Breaking up the court opinion monotony

November 16, 2010
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I read a lot of court opinions – more than I ever thought I would read as someone who has no formal legal education. In fact, when we had to read opinions in a media law class in college, I dreaded it and hoped to never have to do it again.

Cut to today where I read them every day now. I’ll admit, the process isn’t as painful as it was in college. However, that doesn’t mean that some of these opinions aren’t so dry that I lose interest quickly or need some sugar to keep me alert. Because of this, I’m quite appreciative when opinions are written with some wit, humor, or anything out of the ordinary.

Take for instance a not-for-publication opinion today authored by Chief Judge John Baker on the Indiana Court of Appeals. How’s this for a catchy first sentence: “Appellant-defendant Blake Parkins observes that breaking up is hard to do.”

I immediately had the song “Breaking up is hard to do” by Neil Sedaka (yes, I had to Google who originally sang it) in my head. Suddenly, this opinion has potential to entertain me! Perhaps now you have that song in your head after reading that sentence.

He goes on to write: “Surviving a breakup with a modicum of dignity—in a law-abiding fashion—is possible, however. Parkins should have learned how to carry on, turned around, and walked out the door, but instead he struck his former wife with a car while one of their young daughters was unrestrained in the backseat screaming for help.”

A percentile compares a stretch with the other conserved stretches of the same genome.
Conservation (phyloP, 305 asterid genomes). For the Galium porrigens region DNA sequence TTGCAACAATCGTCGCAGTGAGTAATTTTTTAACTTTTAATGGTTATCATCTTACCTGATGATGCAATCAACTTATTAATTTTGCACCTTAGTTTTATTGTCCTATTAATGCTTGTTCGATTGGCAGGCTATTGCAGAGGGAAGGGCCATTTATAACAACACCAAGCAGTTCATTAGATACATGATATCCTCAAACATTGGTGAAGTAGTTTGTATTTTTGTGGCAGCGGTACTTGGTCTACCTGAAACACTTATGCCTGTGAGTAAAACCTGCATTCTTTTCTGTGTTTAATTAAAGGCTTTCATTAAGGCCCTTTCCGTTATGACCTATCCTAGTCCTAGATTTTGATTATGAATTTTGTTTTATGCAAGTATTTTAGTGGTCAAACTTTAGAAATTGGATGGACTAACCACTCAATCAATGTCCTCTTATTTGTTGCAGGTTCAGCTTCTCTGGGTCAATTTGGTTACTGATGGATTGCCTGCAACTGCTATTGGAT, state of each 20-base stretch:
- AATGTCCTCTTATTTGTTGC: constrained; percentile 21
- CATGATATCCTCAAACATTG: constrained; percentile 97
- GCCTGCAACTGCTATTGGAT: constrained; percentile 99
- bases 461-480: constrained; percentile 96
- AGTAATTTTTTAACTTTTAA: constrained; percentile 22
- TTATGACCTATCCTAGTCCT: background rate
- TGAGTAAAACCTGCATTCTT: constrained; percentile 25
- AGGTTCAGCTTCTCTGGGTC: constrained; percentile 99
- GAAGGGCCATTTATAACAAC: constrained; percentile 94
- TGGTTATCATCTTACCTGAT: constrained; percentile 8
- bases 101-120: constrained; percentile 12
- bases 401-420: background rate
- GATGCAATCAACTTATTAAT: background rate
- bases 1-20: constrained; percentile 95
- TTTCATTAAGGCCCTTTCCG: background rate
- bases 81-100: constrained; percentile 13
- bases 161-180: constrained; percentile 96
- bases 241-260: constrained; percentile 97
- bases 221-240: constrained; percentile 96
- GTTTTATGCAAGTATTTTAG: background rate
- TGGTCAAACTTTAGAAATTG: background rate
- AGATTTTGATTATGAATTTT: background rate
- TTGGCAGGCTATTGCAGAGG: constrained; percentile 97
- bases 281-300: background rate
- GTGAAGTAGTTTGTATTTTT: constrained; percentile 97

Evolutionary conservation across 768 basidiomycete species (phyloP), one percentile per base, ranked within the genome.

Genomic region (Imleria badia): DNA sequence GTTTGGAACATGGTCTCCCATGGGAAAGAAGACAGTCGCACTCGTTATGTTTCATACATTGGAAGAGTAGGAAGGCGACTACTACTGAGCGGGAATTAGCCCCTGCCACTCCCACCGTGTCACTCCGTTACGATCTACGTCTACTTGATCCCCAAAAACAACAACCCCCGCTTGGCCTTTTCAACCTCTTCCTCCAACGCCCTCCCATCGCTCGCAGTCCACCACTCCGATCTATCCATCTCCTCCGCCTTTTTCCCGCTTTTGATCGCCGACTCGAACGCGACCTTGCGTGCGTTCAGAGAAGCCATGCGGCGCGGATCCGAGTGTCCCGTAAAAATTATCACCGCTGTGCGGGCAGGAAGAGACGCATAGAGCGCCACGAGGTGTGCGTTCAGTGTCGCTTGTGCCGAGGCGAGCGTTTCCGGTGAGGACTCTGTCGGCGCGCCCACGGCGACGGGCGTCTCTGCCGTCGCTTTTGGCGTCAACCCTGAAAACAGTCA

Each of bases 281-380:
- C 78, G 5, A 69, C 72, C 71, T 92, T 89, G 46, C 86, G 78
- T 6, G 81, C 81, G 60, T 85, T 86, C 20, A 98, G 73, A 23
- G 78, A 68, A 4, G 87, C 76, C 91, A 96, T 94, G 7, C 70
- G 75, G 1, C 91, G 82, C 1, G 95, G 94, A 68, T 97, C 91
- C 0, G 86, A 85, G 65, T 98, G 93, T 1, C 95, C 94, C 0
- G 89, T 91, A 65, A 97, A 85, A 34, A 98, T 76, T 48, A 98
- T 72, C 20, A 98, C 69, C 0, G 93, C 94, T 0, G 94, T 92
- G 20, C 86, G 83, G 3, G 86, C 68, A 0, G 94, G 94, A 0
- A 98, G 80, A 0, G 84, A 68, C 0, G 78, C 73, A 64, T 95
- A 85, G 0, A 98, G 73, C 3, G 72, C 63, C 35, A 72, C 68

Of course, hitting your ex-wife with a car is not entertaining or funny. But when I read “carry on, turned around, and walked out the door” I then had the song “I will survive” by Gloria Gaynor in my head.

Who knows if those songs were inspiration or if I’m just delirious from reading so many opinions that I’m just looking for something to make it more interesting, but I liked the references.

Let’s be frank: legal opinions are usually boring and cut-and-dry, and the point is to impart a legal ruling on an issue. They don’t need to be jazzy or snazzy, but as someone who has to frequently read them, I’m happy whenever there’s something a little out of the ordinary included. And “Breaking up is hard to do” is still stuck in my head, hours later.
 

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  • The Rule of Law?
    Cute, but the real question is not how entertaining the judges can be but rather this ... what do "not for publication" judgments say about our commitment to the rule of law? Is it the judiciary saying "ignore the man behind the curtain on this opinion, we simply must use a different set of rules for this party?" Yes, I am afraid that might very well be the case. In that case perhaps we should be hearing less Neil Sedaka and more Neil Young? "Tin soldiers and Nixon's coming ..." I could be biased, I am one who fell victim to such back room judging right here in Indiana. Dead not at Kent State, but before the IBLE with no deference to the Rule of Law -- or even a citation to one case.

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  1. I like the concept. Seems like a good idea and really inexpensive to manage.

  2. I don't agree that this is an extreme case. There are more of these people than you realize - people that are vindictive and/or with psychological issues have clogged the system with baseless suits that are costly to the defendant and to taxpayers. Restricting repeat offenders from further abusing the system is not akin to restricting their freedon, but to protecting their victims, and the court system, from allowing them unfettered access. From the Supreme Court opinion "he has burdened the opposing party and the courts of this state at every level with massive, confusing, disorganized, defective, repetitive, and often meritless filings."

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